“The Internet makes it so that you can be a music journalist,” she says, “and not have to hope and pray that one of five music entities will take you.”
I sent a different version of this email to a reader I’ve been having a debate with and thought it was worth re-posting.
First off, I missed the “Where is the money going” section in the F.A.Q. That’s my mistake. I can’t say I find a lot of those bullet-points valid either (let somebody else pay for your SXSW party so the bands don’t have to play for free, which they will, while you blow 5 grand on a venue and booze*) but I’ll leave that for another time.
Let me try to make this clear. My intent is not to be snobby about this: quite the opposite. What aggravates me is the idea that they’re “doing it differently,” which — to me personally, as someone who’s had a “100% independent” blog for seven years — is insulting to the dozens (hundreds, perhaps) of blogs that have been contributing to online music culture for almost a decade without numerical scores, SEO news posts or corporate agendas. I’m sure their intent as a collective is not to belittle Fluxblog or Said the Gramophone or whoever, but it feels presumptuous to me at best. Most of their list is in fact a critique of Pitchfork, their former benefactor, which strikes me as suspect — and as I’ve noted above, leaves out the rest of the “community,” which goes well beyond 10 or so well-meaning bloggers with a shared love of cassettes and synthesizers.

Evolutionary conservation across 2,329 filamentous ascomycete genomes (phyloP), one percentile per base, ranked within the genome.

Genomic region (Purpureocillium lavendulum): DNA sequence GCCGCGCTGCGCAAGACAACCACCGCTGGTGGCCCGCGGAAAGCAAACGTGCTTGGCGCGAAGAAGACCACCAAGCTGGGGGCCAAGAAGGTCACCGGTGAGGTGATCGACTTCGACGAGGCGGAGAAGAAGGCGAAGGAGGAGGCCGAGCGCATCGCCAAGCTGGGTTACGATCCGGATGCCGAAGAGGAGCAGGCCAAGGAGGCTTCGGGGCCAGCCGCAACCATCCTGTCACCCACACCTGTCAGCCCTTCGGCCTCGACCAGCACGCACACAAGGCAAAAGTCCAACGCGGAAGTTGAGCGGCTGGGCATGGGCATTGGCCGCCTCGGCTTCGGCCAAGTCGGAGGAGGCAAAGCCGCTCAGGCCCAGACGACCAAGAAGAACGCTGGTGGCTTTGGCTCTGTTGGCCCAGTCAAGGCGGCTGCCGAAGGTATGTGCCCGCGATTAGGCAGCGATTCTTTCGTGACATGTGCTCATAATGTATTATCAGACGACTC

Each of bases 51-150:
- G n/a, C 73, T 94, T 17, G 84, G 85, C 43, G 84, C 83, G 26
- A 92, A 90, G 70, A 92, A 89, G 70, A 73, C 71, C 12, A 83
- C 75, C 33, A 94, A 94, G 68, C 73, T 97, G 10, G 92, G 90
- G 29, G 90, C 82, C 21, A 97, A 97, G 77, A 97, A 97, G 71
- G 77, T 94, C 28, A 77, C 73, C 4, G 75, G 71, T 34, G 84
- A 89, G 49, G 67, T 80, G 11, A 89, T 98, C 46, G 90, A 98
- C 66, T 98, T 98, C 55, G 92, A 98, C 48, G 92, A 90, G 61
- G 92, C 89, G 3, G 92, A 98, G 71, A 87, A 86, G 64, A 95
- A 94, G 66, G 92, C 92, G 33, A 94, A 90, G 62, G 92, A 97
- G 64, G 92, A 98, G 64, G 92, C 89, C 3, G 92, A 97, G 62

I’m interested in this enough to keep discussing it as long as people keep bringing it up. It pertains to me as a writer and a fan of indie culture in changing times. I think I’ve been reasonably polite about it. I haven’t made any judgements about the quality of the writing or the value of their work, which I will continue to go ahead and not make.
The beauty of blogs in the early days was that they were not financial enterprises but passion projects, for which no one expected to be compensated for their time. (The change in priority on that is representative of both a generation gap and the commercialization of indie rock.) That meant complete freedom. It’s the way I’ve always tried to run Rawkblog, which has and will never recoup the time investment. I wouldn’t want it to. If they want to earn a living on it, Ad Hoc will either have to bring in advertisers, start a subscription service or keep asking for yearly handouts. All reasonable options! But it’s hardly a D.I.Y. movement if you have to wait to cash a check before you can start.
*Full disclosure: last year, of our seven bands, we were able to pay a headliner. This year, that money will probably go toward a video crew. I am helping throw an SXSW party for the totally selfish reason that it will be the best possible way to get my favorite bands in a room for an afternoon. It’s certainly not for Rawkblog marketing.